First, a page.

A massive rock wall protects Sigiriya from the east, although details are forthcoming as additional excavation of the eastern quarter is on-going and not yet complete.

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King Kashyapa was a very small part of history in Sri Lanka, but the permanence of his rock palace is a testament to the brilliance of early Sinhalese engineering and design. While the Dark Ages plunged Europe into a dearth of culture, Sri Lanka was flourishing.

Source: http://sometimes-interesting.com/2014/02/17/sigiriya-the-lion-rock-of-sri-lanka/


Negombo Attractions

Negombo Beach

The west coast of Sri Lanka, and draws tourists who stop over for a day on their way to or from the airport. Some quiet stretches of the beach are maintained by the tourist hotels, while others are always busy with fisherman and their equipment. Water-sports and diving are also extremely popular among visitors, with a few well preserved coral reefs and a 50 year old shipwreck (Kudapaduwa) that serves as an artificial reef for many varieties of fish. There are also local handicraft sales on the beaches and the shops near the town.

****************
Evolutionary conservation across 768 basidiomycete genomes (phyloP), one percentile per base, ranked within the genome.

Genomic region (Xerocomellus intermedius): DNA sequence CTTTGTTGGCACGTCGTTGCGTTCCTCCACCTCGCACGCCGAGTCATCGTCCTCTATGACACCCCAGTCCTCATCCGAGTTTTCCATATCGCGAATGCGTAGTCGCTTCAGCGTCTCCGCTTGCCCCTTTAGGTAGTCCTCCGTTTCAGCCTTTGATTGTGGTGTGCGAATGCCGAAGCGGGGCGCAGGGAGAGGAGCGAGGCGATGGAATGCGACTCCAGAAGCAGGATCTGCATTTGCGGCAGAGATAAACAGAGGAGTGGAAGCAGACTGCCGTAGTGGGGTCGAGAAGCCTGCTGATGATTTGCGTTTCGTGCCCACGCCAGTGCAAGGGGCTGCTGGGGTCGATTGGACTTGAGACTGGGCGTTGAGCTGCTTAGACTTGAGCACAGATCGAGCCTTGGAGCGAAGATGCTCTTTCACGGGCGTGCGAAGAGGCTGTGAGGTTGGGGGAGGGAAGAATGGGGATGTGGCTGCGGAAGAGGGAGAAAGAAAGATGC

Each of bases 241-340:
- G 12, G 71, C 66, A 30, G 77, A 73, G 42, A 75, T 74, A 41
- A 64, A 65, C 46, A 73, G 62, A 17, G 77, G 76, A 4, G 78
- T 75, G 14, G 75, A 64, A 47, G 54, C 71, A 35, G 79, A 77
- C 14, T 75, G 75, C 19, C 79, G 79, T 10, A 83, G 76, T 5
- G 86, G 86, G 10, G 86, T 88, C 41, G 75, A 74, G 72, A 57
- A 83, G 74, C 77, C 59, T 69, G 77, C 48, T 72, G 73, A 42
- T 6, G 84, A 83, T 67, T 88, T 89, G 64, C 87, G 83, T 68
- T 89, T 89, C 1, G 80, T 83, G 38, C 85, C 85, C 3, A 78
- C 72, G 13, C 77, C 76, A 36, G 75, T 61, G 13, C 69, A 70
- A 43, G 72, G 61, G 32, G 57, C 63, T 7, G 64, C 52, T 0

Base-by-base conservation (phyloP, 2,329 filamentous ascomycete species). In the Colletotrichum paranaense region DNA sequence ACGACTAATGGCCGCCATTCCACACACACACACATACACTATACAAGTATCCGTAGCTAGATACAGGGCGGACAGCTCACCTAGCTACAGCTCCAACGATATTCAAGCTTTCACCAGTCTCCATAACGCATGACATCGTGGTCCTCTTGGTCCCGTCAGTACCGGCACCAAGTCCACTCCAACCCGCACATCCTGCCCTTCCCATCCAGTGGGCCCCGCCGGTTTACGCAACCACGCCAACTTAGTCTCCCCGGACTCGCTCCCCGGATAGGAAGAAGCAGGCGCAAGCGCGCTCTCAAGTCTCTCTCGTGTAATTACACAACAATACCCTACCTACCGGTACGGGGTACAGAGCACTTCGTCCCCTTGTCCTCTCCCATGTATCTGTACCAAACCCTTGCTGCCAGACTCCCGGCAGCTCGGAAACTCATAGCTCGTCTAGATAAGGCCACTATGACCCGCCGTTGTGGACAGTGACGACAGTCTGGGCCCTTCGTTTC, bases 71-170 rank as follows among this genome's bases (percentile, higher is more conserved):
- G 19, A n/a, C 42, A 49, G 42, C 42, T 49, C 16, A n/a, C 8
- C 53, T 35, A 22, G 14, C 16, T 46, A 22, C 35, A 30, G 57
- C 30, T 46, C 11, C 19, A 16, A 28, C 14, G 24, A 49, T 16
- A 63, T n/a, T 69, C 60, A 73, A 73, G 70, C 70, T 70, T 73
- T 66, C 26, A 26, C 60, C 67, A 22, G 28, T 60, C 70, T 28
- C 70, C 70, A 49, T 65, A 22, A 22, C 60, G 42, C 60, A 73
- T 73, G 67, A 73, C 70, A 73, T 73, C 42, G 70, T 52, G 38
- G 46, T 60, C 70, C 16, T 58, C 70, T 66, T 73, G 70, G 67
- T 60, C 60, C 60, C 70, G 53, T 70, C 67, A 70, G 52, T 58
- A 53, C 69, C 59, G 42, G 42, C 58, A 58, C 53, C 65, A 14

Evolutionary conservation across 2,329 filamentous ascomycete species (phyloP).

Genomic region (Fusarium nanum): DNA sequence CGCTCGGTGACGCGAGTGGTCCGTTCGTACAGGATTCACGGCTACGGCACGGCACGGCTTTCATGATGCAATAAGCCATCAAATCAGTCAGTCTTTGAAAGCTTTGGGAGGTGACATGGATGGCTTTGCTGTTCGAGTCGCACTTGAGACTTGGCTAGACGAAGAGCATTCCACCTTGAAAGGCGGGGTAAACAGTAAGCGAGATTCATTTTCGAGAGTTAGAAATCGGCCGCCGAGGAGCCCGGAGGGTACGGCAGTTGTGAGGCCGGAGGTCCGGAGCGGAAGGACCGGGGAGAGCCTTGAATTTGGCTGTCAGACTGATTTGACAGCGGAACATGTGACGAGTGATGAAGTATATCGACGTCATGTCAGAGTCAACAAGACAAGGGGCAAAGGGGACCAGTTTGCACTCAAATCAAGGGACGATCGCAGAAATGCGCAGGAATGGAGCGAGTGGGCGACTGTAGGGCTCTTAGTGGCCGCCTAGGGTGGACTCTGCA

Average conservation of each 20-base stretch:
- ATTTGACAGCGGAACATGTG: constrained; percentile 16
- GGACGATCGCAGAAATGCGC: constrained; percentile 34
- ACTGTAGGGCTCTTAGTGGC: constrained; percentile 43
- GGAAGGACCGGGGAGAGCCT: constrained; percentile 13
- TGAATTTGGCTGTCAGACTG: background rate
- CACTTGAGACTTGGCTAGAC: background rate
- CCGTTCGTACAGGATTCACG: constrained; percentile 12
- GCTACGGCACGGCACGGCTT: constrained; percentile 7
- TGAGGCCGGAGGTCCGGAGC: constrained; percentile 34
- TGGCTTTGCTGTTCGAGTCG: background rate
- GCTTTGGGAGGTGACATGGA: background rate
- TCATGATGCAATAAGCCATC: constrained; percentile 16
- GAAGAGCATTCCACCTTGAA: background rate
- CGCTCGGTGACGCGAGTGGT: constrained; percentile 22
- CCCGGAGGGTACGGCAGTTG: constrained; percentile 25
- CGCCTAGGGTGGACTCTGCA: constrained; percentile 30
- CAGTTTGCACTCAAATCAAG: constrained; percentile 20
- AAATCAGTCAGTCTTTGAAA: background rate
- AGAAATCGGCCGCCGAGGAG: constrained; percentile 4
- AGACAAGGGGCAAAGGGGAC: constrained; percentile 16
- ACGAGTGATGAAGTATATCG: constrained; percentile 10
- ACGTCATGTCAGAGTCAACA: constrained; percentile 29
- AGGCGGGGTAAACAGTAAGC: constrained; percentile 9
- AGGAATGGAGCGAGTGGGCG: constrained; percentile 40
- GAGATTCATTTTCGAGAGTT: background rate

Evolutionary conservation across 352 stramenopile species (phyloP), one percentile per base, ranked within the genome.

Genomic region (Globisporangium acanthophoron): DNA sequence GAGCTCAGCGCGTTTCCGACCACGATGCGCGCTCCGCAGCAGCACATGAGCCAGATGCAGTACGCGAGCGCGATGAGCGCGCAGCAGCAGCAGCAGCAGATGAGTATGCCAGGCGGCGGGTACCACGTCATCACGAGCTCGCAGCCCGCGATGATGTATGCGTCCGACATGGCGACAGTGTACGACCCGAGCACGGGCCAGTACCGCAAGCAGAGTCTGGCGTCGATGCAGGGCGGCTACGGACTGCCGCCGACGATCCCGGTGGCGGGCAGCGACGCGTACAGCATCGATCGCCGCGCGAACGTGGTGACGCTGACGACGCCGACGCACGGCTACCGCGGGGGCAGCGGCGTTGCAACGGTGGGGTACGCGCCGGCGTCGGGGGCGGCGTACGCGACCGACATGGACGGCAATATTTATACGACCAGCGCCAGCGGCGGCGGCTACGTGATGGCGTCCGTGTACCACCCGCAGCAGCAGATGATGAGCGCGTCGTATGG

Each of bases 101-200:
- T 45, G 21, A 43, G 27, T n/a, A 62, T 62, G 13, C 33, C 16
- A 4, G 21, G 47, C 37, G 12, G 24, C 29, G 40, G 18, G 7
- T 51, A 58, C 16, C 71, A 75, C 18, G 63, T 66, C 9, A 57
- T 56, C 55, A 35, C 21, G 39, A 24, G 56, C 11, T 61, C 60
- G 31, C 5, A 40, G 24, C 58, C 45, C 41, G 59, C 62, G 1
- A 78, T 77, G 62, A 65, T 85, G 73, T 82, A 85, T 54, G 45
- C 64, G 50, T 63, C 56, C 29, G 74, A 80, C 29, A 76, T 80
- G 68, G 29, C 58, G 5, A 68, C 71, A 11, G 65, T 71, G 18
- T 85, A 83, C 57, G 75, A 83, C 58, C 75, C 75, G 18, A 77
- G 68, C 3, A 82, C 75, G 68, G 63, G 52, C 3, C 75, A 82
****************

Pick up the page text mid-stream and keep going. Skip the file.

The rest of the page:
Negombo Churches

Main attractions in Negombo are old church buildings and fisheries port. Due to its significant Catholic population, Negombo is dominated by shrines and picturesque churches. The biggest and impressive church built in 1874 is candy-colored St Mary’s, church which is famous for its amazing ceiling paintings.

Boating in the Muthurajawela Marsh

About 15km south of Negombo lies a large tract of land set aside partly for wildlife, partly for humans and industry. The marsh is in the part set aside for wildlife; it’s mostly a huge, shallow lake with inlets and islands. It links the river and the sea, making the water brackish and the birdlife abundant. Up the river a bit are mangrove forests, home to monkeys and estuary crocodiles. You can only get around by boat.

You can take a 2-3 hour wildlife-viewing boat tour (complete with animal spotter) from the Muthurajawela Visitor Centre, located down a stretch of Dutch Canal. Their boats carry about 12 people, and have louder-than-optimal motors. Also at the centre is a tiny “museum,” and an interesting, if unfocused, video introduction to the area. I went with a guide, which may have increased the cost (Rs2000). The admission price goes to supporting the conservation efforts.

Negombo Fort